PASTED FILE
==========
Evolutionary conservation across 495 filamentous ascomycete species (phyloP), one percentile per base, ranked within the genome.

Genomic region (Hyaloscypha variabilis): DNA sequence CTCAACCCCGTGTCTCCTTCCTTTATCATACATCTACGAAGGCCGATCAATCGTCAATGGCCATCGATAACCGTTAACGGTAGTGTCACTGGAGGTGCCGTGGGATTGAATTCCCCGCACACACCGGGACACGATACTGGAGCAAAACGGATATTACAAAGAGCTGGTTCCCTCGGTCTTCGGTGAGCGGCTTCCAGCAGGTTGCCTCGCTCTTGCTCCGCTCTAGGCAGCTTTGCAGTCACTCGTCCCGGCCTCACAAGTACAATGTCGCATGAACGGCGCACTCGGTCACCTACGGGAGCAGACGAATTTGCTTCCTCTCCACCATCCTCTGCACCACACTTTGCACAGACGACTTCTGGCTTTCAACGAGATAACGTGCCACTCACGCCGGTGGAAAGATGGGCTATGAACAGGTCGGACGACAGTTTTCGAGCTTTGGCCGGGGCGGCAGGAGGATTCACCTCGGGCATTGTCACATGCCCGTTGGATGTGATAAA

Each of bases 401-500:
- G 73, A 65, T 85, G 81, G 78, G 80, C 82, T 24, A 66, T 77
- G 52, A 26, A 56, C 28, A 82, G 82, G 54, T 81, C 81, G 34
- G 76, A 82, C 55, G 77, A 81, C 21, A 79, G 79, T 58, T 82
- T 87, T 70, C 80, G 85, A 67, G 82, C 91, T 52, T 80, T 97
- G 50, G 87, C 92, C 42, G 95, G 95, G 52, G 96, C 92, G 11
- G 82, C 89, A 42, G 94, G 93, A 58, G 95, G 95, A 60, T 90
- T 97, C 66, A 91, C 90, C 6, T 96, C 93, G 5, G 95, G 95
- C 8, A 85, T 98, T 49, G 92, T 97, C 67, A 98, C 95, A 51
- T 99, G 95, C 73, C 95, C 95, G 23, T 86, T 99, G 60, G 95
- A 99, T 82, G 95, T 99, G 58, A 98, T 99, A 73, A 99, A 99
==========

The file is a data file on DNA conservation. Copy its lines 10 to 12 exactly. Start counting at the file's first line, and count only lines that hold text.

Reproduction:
- T 97, C 66, A 91, C 90, C 6, T 96, C 93, G 5, G 95, G 95
- C 8, A 85, T 98, T 49, G 92, T 97, C 67, A 98, C 95, A 51
- T 99, G 95, C 73, C 95, C 95, G 23, T 86, T 99, G 60, G 95